Doesn’t look like much from the cover, does it? But doggone it if this isn’t one of the cleverer little books coming out right now. A debut, the book features a large menagerie (for lack of a better word) of kids in animal costumes. In this book, a topic horribly familiar to many a kiddo is tackled: Sharing your best friend. Quail, you see, wants to play with Bunny but Cat is NOT down with that plan. Understanding ensues. Talk about a topic parents ask for that we hardly have any books to cover!! Note: My table insisted that the endpapers be turned into a poster someday.
If You Plant a Seed by Kadir Nelson (9780062298898)
Kadir continues with the cute. Picasso had his Blue Period. Kadir has his Cute Period. Described as “intense”, in this book a mouse and a rabbit plant a seed. What ensues is a tale of selfishness, kindness, karma, and consequences.
First Snow by Peter McCarty (9780062189967)
Okay. So we need diverse books, right? Absolutely. But don’t we also need diverse animal stories? Is there any reason why animals can’t be diverse as well? Peter McCarty has always been remarkably good in this arena. Now he continues his series of books starring familiar characters. He began with Henry In Love, continued with Chloe, and now we have First Snow. Pedro is from South America and has come to spend time with his cousins in the north. When they learn that he has no experience with snow they insist that he join in the fun. He takes some convincing, of course. Snow is, and it’s hard to argue with this, cold. Fortunately a sledding mishap ends with the unintentional consequence of Pedro suddenly loving the white, fluffy, and (yes) cold stuff. Great great great.
Every Little Bit of You is Yummy! by Tim Harrington (9780062328168)
Like a lot of librarians I’m always on the lookout for good picture book readalouds. Did you see Jbrary’s 2014 Favourite Storytime Picture Books? That’s the kind of stuff I’m talking about. So I was intrigued by what Harrington is doing here. Like a kind of follow-up to Eric Carle’s From Head to Toe, the book is interactive with a song online to boot.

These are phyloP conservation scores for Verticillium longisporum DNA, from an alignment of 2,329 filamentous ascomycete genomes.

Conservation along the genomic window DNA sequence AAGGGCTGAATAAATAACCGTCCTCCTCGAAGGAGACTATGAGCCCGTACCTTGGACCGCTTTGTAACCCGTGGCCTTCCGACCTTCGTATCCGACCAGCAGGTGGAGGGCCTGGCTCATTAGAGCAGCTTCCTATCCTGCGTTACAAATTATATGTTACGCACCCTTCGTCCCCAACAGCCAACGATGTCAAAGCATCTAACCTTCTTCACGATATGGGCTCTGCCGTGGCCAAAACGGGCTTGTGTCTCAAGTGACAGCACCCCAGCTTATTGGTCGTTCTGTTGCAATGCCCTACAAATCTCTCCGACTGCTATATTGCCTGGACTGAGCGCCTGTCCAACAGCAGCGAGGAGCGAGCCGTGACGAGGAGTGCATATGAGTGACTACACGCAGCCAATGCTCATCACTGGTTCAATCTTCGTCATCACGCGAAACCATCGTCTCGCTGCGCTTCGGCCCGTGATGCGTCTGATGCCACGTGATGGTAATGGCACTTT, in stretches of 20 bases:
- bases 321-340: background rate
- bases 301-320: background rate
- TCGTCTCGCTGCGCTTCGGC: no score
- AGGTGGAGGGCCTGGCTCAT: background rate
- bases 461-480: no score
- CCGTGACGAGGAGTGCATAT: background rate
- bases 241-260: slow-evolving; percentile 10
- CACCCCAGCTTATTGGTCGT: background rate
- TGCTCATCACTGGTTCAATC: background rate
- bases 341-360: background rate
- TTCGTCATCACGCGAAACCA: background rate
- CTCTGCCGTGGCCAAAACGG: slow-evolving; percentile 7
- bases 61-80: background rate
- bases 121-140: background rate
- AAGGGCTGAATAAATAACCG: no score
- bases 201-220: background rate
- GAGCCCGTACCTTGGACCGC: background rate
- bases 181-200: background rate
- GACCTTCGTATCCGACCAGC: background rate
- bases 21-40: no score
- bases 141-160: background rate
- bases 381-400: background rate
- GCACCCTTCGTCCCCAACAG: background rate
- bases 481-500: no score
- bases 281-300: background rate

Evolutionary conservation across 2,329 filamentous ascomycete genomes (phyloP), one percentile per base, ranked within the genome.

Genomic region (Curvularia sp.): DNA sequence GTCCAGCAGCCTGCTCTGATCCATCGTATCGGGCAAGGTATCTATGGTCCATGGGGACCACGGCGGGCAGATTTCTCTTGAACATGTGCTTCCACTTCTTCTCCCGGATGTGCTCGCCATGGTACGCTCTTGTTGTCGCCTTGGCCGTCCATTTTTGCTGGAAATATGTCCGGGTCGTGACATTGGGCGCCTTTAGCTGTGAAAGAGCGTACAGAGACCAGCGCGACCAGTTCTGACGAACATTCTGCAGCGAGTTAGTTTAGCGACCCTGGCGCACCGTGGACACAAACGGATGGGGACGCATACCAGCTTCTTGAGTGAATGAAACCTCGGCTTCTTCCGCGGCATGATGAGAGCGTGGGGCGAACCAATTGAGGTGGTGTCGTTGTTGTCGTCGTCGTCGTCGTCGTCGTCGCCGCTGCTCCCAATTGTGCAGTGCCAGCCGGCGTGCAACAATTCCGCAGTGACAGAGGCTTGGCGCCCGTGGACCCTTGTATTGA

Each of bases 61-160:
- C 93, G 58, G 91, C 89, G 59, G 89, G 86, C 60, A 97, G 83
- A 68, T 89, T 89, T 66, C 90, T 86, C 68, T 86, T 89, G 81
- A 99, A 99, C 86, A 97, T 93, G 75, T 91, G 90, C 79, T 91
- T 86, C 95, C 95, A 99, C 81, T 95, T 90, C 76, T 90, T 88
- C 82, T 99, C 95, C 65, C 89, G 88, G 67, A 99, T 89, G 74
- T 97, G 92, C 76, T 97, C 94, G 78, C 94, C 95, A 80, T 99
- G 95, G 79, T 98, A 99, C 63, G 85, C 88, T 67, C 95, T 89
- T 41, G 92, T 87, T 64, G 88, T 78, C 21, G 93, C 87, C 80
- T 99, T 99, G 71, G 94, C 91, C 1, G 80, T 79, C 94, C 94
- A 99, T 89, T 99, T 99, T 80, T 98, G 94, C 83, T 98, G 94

Masterminds by Gordon Korman (9780062299963)
The heart wants what it wants. And what my heart wants right now is for 2015 to arrive so that I can finally pick this book up and read it. For whatever reason, Gordon Korman has managed to pen a book that pushes all my buttons. As a kid I would have been all over this thing. You see, in this book a group of kiddos live in a kind of Pleasantville-ish town. They’re good kids too. Then one day a kid bicycles to the town limits and pretty quickly they discover that nothing they know is the truth. They’re a sociological experiment in the making and their purpose has yet to reveal itself.
The Girl in the Torch by Rob Sharenow (9780062227959)
Here in New York we children’s librarians keep one eye peeled at all times for NYC-related children’s book fare. Happily there’s a bloody ton of it out there. Case in point, a book they’re calling “Hugo Cabret meets True Grit“. While on Ellis Island a girl’s mother dies in quarantine. So what’s a daughter to do? With the prospect of deportation looming, our heroine does what any forward thinking young woman would. She decides to live in the torch of The Statue of Liberty. Tackling big themes like what it means to be “American”, this just sounds fun.
Joey and Johnny, the Ninjas: Get Mooned by Kevin Serwacki, ill. Chris Pallace (9780062299338)
Speaking of fun: Ninjas! Ninjas make everything better. The first in a four book series, imagine if Roald Dahl wrote a story about a ninja school and it was then animated by the creators of Adventure Time. That’s what you’ll get in this book of two competing ninja schools. Apparently the book tackles the tricky issue of taking the easy way out of things. With ninjas. Did I mention that part before?
Moonpenny Island by Tricia Springstubb (9780062112934)
Gilbert Ford. I hope he’s very rich by now. Periodically middle grade book covers go through phases. There was the Brett Hardinger phase for a while, and before that the C.F. Payne phase. Now it’s all Gilbert Ford all the way. He started out luring in the kiddos with the Pseudonymous Bosch “Secret” series, and cemented his reign with the Newbery Honor book Three Times Lucky. There’s just something appealing about his style. Now he’s done the cover for the latest Tricia Springstubb novel. This book is about seeing things for the first time. It’s also about a mom who leaves to take care of grandma, themes of evolution, and a load of trilobites (note the cover).